Editor’s Note: We are grateful to the Anxiety and Depression Association of America and want to acknowledge the members of its multicultural committee that were instrumental in researching and collaborating to create this informative and helpful article.
Anxiety and fear are natural human emotions. Sweaty palms, hearts racing, stomachaches, worry, racing thoughts, and fear — these are all part of the body’s fight, flight, or freeze response, which makes us ready for action and keeps us safe. Alternatively, this response can be overwhelming and leave us paralyzed in fear. As one of our most primal emotions, fear is an easily learned response because it is adaptive and crucial to our survival, and it becomes part of our emotional system.
All of our emotions are the body’s communication tools, giving information about how the world is affecting us internally and externally. We discover what is threatening, what to fear, and what to be anxious about through personal experience, observing other people’s experiences, and receiving instructions from other people, education, history, media, and other sources. Leading up to and following the 2016 Presidential election, many of us have been feeling more anxiety and fear in response to what we see on the news, notice on the street, and hear about in new policies. In short, we are worried about increased threats1.
More Psychological Consequences
Discrimination and marginalization based on race, religion, sexual orientation, gender identity and expression, immigration status, class, and disability status are longstanding issues with documented psychological consequences2 in our country. The recent increase in hate crimes3 and bigoted speech related to this election are creating a heightened threat for many, particularly when coupled with proposed national policies that will affect marginalized groups.
Resulting increases in anxiety are natural, understandable, and human. Individuals who identify as racialized minorities, LGBTQ+, immigrants, Muslims, women, disabled, and other marginalized groups, as well as sexual assault survivors and those with related traumatic experiences may feel betrayed, abandoned, and unsafe. This is an understandable response to heightened discriminatory rhetoric, the increase in hate crimes, and the related sense that this type of language and bigotry are now permitted4.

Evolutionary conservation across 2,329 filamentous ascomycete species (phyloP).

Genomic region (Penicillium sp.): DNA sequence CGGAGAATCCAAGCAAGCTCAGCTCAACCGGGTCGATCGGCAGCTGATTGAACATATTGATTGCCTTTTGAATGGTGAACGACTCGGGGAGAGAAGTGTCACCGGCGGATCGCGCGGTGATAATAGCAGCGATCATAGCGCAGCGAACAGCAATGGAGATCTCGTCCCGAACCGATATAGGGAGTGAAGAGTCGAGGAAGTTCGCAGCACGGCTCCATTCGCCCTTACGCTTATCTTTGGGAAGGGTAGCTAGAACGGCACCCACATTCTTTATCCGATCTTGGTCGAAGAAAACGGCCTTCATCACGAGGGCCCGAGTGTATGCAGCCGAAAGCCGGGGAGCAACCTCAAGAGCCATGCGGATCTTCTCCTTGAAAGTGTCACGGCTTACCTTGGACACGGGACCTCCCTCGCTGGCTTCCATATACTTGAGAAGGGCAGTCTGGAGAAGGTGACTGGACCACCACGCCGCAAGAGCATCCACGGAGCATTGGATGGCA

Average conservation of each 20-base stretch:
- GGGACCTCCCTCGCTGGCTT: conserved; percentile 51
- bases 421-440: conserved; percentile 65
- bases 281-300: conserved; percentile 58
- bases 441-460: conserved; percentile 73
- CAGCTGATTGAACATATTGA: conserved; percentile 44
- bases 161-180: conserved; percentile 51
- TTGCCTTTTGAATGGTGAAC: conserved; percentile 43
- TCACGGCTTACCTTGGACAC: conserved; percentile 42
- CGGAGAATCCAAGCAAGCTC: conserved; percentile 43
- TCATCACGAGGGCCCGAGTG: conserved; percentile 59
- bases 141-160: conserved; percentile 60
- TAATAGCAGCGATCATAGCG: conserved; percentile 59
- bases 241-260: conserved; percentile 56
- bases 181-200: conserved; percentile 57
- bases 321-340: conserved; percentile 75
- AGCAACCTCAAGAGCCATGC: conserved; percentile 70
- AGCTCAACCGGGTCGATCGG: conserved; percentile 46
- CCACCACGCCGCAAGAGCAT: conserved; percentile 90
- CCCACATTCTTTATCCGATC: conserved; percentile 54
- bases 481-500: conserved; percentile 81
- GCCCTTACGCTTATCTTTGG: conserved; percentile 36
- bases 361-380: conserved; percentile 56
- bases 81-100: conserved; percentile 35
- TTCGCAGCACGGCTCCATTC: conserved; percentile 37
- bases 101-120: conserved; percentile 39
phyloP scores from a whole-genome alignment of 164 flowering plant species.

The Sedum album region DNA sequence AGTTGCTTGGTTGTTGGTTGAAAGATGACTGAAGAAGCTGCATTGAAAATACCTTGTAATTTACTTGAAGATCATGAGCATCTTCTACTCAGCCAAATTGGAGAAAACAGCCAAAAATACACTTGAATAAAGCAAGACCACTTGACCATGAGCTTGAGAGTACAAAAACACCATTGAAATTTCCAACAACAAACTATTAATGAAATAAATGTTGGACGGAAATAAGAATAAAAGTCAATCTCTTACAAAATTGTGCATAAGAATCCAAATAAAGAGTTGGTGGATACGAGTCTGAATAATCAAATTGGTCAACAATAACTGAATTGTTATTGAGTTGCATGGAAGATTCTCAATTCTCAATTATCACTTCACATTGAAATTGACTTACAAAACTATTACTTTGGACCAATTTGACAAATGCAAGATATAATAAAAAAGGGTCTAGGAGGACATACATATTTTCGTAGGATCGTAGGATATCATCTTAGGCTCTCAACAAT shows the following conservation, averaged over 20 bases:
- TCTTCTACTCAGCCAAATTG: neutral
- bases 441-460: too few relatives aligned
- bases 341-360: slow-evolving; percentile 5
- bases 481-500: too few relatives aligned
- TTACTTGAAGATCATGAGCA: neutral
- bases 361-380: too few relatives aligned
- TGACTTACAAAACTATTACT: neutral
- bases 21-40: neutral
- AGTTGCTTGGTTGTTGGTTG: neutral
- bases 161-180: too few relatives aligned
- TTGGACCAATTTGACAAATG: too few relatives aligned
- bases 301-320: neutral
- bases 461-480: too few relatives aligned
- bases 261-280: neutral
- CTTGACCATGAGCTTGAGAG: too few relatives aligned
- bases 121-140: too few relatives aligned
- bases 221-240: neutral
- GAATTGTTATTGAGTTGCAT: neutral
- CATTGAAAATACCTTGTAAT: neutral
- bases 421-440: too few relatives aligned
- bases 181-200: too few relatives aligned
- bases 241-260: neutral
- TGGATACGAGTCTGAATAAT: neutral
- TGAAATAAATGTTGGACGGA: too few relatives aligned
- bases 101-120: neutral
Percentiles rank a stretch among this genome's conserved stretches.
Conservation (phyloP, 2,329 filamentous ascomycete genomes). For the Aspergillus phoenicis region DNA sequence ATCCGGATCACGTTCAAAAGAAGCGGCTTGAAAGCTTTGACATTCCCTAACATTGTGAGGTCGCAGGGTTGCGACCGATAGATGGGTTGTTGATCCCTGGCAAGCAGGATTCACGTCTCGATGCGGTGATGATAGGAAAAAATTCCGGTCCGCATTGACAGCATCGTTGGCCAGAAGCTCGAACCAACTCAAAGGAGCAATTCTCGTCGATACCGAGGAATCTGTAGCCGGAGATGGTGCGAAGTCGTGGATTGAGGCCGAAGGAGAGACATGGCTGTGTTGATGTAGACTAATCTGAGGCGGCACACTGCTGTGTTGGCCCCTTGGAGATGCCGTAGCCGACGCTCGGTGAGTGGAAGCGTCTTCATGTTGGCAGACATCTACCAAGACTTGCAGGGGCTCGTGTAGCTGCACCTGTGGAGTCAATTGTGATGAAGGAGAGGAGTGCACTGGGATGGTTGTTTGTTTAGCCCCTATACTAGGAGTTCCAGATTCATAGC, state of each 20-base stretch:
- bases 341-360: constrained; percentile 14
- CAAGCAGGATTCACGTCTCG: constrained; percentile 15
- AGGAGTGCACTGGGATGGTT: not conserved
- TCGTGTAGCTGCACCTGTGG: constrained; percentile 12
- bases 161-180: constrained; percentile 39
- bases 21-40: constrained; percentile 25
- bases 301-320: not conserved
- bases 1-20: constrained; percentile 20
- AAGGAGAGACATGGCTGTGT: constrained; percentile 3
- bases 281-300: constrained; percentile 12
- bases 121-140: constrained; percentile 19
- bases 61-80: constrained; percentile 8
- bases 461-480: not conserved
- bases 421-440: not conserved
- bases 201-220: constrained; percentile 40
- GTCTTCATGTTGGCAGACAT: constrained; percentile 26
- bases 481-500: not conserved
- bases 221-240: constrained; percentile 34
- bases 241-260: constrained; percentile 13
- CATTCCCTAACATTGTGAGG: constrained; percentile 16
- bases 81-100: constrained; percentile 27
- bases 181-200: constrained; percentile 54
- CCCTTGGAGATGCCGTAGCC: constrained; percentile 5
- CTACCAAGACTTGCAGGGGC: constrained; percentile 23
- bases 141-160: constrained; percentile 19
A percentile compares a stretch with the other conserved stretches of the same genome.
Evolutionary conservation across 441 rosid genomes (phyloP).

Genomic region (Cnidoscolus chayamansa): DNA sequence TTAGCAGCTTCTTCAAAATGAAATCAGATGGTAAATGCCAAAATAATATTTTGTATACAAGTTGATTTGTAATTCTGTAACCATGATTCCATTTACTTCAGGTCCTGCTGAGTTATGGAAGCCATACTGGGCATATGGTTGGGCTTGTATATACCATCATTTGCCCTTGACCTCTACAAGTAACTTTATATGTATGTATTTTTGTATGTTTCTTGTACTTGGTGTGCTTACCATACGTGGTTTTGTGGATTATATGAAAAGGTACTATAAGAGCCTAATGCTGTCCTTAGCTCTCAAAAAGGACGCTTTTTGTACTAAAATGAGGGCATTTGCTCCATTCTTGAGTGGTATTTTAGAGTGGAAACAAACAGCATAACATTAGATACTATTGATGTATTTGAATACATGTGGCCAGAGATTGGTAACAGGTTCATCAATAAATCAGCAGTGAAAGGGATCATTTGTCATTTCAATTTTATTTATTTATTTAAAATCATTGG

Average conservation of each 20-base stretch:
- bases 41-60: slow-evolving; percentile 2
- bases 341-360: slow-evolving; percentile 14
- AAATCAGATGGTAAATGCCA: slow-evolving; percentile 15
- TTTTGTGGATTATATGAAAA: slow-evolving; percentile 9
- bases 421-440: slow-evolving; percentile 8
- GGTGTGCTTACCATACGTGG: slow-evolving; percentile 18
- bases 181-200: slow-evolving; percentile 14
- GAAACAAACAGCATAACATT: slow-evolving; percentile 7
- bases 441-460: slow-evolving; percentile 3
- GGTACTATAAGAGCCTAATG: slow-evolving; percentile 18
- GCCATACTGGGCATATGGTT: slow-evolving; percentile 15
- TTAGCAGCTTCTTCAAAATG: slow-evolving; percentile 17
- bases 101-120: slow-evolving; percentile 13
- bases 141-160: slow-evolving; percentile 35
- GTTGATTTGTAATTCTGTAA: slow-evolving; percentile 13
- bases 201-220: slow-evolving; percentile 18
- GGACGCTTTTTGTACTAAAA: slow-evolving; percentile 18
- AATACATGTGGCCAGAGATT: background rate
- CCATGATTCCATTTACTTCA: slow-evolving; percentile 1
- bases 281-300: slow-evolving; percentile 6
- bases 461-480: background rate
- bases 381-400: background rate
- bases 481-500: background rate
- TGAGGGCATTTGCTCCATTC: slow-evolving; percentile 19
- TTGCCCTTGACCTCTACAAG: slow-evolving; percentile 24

Feelings and Fears Not to Ignore
Although some people may dismiss these feelings and fears as unjustified or unfounded, ignoring them can lead to harmful effects on anxiety and mental health. Hate crimes can be traumatic, leaving the target feeling frightened, vulnerable, exposed, angry, hopeless, and a whole host of other painful emotions; these emotions are completely natural and justified.
Seeing or hearing about people who look like you or belong to your community experience discrimination and harm can be painful and frightening. This type of vicarious exposure can turn on your fear responses and bring up painful feelings and memories of your own experiences with marginalization. In fact, research supports that vicarious discrimination has negative effects on mental health.5
How to Navigate the Current Climate
It’s important during such a frightening time to take practical steps for your own safety. The ACLU (American Civil Liberties Union) provides a list of practical resources for people who feel they are at risk: https://www.aclu.org/feature/feel-at-risk.
Here are six tips that can help you tend to your mental and emotional health while trying to navigate your daily life in our country’s current political climate6.
1. Remember that you are having natural responses to an ongoing challenging situation.
Often we feel worse because we tell ourselves that we should not be feeling the way we do, or we criticize ourselves for being distressed. But trying to change how we feel can often be more upsetting. Take note of your responses, which are likely natural in this situation, and try to be kind and understanding to yourself. Kindness and understanding towards yourself won’t make your responses go away, but this compassion may help you avoid increasing the distress.
2. Take care of your body: